Eclipse Board Game : The no-nonsense overview I wished I had found elsewhere. Part 1.

Eclipse. What’s precisely going on here anyway?


QuickFacts:
Board Game Geek: http://www.boardgamegeek.com/boardgame/72125/eclipse
Dice Tower Review: http://www.youtube.com/watch?&v=uS157k0m-YU


Preface / Intro Ramblings
OK, So I’ve played quite a number of fairly involved Euros in my day.  Puerto Rico, Caylus, Agricola, Railroad Tycoon, Brass, etc.  Diving into one of these bad boys for the first time inevitably involves some combination of reading a lot of reviews on BGG, watching tutorial videos, reading the directions, and having the rulebook splayed out for the first run-through, ready for reference.  I’m very appreciative of the wide array of resources that this thing the kids call the “interweb” provides for us, but often feel like reviews and tutorials of games with a good number of moving parts seem to always get bogged down trying to either explain EVERYTHING from the manual without the right big-picture perspective or alternately just talks about the fun of a game and it’s theme and who laughed what liquid out their nose the last time they played.  What follows is my attempt to lay down for you major recurring theme of gameplay of Eclipse that is not spelled out in other reviews.  You will still need to read the rules and most likely watch some of the youtubes but this is the oh-I-see-what-you-are-doing-here game-schtick that I wish I had known earlier.

The General Skinny of Eclipse.  
Here we go.  Forgetting the outter-spacey theme, forgetting the much touted “explore, expand, exploit, exterminate” tagline, forgetting the pew-pew battle component, forgetting the 900 pieces of cardboard and plastic in the box, Eclipse is at it’s most essential a *dependency management engine game*.  You know what I mean … kinda “I’d want to make these things to get victory points, but in order to make them I first need to have done this other thing, and to have done that other thing I would have needed these advanced widgets which I converted from boring entry-level widgets last turn with my widget upgrader factory I built two turns ago.”  I don’t mean any of this in a bad way, I think it’s pretty awesome actually, but I don’t think it’s quite the way the game is most commonly presented in reviews or tutorials.  Keeping this idea in mind though, everything becomes a bit clearer.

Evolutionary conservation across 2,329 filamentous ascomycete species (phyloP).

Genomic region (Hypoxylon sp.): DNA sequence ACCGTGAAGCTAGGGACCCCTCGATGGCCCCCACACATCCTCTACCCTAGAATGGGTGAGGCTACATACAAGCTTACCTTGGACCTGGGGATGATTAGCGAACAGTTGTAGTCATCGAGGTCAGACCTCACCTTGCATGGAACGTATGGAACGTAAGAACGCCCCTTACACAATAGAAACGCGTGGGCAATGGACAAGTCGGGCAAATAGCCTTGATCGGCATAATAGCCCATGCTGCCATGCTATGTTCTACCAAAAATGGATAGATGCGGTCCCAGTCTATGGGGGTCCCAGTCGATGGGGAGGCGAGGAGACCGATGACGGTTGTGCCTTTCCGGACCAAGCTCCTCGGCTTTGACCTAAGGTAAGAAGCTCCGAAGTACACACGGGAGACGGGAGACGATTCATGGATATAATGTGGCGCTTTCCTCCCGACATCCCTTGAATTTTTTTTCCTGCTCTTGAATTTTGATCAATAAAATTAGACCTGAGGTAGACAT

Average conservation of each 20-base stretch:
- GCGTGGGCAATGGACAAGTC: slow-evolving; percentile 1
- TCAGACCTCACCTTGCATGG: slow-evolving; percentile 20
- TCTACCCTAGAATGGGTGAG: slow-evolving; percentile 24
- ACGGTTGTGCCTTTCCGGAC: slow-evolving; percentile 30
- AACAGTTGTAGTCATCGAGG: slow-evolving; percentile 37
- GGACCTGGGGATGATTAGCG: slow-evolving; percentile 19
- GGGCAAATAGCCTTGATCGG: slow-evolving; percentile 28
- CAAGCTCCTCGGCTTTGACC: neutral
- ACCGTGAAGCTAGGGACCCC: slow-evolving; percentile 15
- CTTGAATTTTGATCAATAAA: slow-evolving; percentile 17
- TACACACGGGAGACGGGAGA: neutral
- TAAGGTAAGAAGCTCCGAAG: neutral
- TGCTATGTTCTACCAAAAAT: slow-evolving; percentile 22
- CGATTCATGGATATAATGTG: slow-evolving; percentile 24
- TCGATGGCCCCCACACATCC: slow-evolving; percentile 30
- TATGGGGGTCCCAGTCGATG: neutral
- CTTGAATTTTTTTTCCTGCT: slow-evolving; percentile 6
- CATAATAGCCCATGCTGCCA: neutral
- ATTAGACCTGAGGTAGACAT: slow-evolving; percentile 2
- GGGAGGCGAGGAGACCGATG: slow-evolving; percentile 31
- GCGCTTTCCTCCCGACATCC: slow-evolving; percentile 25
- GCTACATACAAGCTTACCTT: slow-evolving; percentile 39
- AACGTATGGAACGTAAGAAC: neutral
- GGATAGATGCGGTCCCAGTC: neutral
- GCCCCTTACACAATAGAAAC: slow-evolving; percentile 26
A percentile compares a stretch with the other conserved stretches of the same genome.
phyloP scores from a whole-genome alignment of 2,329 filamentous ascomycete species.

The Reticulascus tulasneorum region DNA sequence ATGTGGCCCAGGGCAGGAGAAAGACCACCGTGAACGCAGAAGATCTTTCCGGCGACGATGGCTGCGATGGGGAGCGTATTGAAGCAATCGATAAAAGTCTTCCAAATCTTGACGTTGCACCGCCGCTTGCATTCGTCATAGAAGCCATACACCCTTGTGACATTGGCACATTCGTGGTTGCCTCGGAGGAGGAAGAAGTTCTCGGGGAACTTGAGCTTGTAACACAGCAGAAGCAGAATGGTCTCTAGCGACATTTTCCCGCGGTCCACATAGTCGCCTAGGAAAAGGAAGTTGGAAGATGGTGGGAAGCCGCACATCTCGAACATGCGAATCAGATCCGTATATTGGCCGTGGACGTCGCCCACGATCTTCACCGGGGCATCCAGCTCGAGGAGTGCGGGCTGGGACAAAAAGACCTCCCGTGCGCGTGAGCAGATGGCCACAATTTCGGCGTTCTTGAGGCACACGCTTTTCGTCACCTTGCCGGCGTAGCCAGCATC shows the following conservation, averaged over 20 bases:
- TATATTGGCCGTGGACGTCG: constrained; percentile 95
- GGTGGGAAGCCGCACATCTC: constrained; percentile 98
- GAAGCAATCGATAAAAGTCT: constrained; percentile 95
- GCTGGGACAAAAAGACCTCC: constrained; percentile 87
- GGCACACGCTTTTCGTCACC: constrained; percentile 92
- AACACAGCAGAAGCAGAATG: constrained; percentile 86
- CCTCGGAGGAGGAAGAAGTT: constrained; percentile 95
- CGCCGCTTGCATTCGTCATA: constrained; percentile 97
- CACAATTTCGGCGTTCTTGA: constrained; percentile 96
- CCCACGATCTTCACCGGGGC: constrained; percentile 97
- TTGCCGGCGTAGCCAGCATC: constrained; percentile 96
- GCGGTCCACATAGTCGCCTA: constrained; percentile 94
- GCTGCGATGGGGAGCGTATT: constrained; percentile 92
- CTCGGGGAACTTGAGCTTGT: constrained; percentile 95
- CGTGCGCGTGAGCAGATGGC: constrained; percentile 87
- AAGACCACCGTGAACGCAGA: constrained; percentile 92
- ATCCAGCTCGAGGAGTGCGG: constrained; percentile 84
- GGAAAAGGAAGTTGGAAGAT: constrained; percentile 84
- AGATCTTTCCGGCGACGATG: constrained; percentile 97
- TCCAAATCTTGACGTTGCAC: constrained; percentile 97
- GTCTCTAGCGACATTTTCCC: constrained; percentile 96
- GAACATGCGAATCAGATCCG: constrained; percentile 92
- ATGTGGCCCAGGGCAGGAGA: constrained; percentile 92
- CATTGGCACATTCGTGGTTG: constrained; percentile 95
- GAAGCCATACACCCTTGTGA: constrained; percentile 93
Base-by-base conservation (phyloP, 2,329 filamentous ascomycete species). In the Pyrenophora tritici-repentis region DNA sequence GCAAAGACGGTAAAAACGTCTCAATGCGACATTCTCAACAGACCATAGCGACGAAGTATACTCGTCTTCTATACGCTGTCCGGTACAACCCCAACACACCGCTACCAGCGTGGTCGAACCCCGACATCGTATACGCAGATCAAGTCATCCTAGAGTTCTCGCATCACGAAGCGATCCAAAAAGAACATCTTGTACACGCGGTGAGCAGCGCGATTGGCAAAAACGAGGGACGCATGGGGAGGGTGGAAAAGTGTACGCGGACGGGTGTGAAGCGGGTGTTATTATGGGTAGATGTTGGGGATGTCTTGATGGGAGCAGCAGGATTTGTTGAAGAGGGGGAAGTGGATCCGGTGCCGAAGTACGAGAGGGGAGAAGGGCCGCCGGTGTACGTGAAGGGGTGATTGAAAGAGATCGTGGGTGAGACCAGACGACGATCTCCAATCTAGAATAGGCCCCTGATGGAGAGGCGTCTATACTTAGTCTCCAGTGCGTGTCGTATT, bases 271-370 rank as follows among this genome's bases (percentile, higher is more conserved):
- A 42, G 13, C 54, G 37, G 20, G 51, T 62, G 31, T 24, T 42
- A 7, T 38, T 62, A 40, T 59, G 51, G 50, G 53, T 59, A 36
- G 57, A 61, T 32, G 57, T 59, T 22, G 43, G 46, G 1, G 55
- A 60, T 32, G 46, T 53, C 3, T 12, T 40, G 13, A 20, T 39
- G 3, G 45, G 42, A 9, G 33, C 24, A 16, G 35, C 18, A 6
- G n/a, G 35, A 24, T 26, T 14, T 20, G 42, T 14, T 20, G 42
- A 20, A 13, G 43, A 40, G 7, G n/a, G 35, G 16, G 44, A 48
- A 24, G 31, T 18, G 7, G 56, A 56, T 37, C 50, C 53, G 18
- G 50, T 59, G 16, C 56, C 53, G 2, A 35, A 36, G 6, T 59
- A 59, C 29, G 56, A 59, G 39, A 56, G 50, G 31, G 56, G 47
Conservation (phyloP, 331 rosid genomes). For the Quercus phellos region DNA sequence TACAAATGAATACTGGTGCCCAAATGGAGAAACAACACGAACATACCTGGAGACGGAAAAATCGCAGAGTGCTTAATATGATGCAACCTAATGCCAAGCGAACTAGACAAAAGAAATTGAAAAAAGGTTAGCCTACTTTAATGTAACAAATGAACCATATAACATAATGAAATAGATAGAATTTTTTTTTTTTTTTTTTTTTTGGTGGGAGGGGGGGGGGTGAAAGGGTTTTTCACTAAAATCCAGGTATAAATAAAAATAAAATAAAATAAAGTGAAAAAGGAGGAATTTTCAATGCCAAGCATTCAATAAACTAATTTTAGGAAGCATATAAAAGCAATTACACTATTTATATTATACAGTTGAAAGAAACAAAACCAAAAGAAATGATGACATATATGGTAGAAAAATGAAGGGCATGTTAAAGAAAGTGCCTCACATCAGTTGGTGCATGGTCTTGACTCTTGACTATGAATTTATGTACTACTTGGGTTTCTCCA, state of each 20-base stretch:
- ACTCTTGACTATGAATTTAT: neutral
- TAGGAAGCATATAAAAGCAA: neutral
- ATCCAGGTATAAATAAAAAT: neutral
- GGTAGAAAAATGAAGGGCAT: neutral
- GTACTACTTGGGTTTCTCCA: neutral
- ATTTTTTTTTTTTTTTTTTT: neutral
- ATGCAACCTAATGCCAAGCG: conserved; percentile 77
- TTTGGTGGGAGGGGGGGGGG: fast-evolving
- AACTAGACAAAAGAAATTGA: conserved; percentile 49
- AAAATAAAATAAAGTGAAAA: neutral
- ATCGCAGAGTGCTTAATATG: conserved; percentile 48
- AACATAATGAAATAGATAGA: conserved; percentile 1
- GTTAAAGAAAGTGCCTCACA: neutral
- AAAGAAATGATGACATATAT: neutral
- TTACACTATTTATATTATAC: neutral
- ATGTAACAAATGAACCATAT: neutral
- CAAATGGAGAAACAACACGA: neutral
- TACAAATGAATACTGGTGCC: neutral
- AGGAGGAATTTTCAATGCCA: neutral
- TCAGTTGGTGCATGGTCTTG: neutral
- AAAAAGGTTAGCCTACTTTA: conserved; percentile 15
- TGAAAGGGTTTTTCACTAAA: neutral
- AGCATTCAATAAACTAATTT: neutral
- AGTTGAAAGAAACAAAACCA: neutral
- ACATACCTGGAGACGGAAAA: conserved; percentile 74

What is the end goal here?
After 9 rounds of play, each involving a bunch of actions by each player and some combat blowupitude, the game is over.  Whoever has the most victory points is the winner.  The lion’s share, if not all of these victory points will be won in the center of the gaming table on the sector hexagons where the fighting and owning-of-things happens.  That is the bottom line you need to know.

Ok, So what’s this dependency management stuff then?
Along the way, in order to “win” said victory points, you will need to be managing a progression of things on those hexagons and on your player board.  These things are not however framed in the familiar themes of commodities or economics that you are probably used to, but serve a similar (but more clever and fun) function.

Currencies
There are essentially three “currencies” in eclipse.  These are generated by deploying your population cubes from orange, pink, and brown tracks from your personal player board to the centralized hexagons in the middle of the table where the fighting and territory controlling goes down.  Each hexagon has a different number of color-coded spots on it for cubes to go, matching the color tracks on your player board. The more of any given colored track you deploy to the hexes, the more of that type of currency you have to spend on …. stuff.  (The thematic idea is that your deployed orange dudes are toiling away in some undoubtedly unregulated and perilous orange-resource-generating enterprise on distant planets, sending back gray market orange resources which you can then spend back in player board central land.)